Groin injuries affect roughly 20% of soccer players due to the nature of the sport, which involves lots of kicking, cutting, sprinting and explosive movements. Research has shown that 50% of soccer players suffering from groin pain lasting longer than 8 weeks may be due to an injury called a sports hernia (Kopelman et al., 2014, Munegato et al., 2016). Unlike a traditional hernia, a sports hernia does not involve the protrusion of an organ through the muscular wall. Instead, it is characterized by weakness in the deep abdominal wall, and only occasionally will a bulge be felt during abdominal straining, as the organs push up against the abdominal wall (without pushing through). A sports hernia can also involve weakness, stretching or tearing of the abdominal muscles, fascia and/or the adductor (inner thigh) muscles on the pubic bone.

What causes a Sports Hernia?

The majority of sports hernias occur as a result of repetitive overload to the area, as opposed to a single traumatic event. Hockey, soccer and football athletes are most at risk, due to the sudden changes in direction, kicking, and sprinting seen during these sports. Other risk factors include:

  • Athletes with muscle imbalances around the hip/pelvis/core;
  • Individuals with a significant leg length difference;
  • Athletes with decreased hip range of motion (especially internal/external rotation);
  • Athletes with other underlying hip pathologies, such as labral tears and femoroacetabular impingement;

Symptoms of a Sports Hernia

  • There is usually pain with activity/sports, which improves with rest;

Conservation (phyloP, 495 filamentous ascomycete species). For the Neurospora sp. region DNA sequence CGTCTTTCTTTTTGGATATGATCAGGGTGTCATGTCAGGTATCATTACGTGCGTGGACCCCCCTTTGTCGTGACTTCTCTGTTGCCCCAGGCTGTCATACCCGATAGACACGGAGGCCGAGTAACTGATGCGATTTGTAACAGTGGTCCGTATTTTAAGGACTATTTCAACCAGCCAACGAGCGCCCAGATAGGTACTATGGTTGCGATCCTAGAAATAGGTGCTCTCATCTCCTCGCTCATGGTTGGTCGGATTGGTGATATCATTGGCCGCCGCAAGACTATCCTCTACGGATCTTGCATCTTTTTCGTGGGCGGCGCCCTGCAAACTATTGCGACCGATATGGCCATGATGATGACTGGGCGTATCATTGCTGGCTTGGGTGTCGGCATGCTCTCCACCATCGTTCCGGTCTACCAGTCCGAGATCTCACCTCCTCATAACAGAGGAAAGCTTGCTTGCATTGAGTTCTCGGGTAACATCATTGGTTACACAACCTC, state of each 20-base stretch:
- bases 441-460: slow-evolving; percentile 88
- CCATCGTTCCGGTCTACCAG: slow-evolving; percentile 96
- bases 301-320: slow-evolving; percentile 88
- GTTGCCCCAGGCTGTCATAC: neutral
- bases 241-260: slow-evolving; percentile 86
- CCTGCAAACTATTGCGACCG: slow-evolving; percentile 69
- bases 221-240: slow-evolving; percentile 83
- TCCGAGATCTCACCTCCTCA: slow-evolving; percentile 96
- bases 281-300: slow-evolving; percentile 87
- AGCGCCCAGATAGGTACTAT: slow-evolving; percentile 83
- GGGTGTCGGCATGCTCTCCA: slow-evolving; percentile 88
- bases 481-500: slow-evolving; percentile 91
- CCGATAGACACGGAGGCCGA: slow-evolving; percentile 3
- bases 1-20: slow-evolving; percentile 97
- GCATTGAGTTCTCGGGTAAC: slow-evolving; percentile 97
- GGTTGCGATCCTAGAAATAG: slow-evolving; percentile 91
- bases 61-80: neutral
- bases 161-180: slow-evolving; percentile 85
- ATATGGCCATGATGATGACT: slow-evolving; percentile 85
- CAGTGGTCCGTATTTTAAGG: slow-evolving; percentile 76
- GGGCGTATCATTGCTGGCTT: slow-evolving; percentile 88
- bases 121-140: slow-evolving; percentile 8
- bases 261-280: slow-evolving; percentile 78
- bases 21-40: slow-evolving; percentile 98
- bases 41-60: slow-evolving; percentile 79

• Pain is localized in the lower abdominal/inner thigh and groin area;
  • Generally there is pain with certain movements, such as abdominal curls and resisted hip adduction;
  • There is tenderness over the pubic bone and abdominal muscle insertions.


Most sports hernias can be treated conservatively with physiotherapy and rest. Physiotherapy will generally consist of manual therapy and exercise in order to address muscle imbalances, as well as core stabilization exercises. A sports hernia may lead to an inguinal hernia, and if conservative treatment is not successful, surgical repair may be necessary. Surgical repair has a high success rate; most athletes will return to sport pain-free.

What can you do to prevent a sports hernia and groin injuries?

  • CORE, CORE, CORE – core and pelvic stability cannot be overlooked;
  • Get your minor injuries addressed ASAP!! Soccer players tend to overwork their hip flexors and adductors, which gradually lead to minor groin strains. If left untreated, they can eventually lea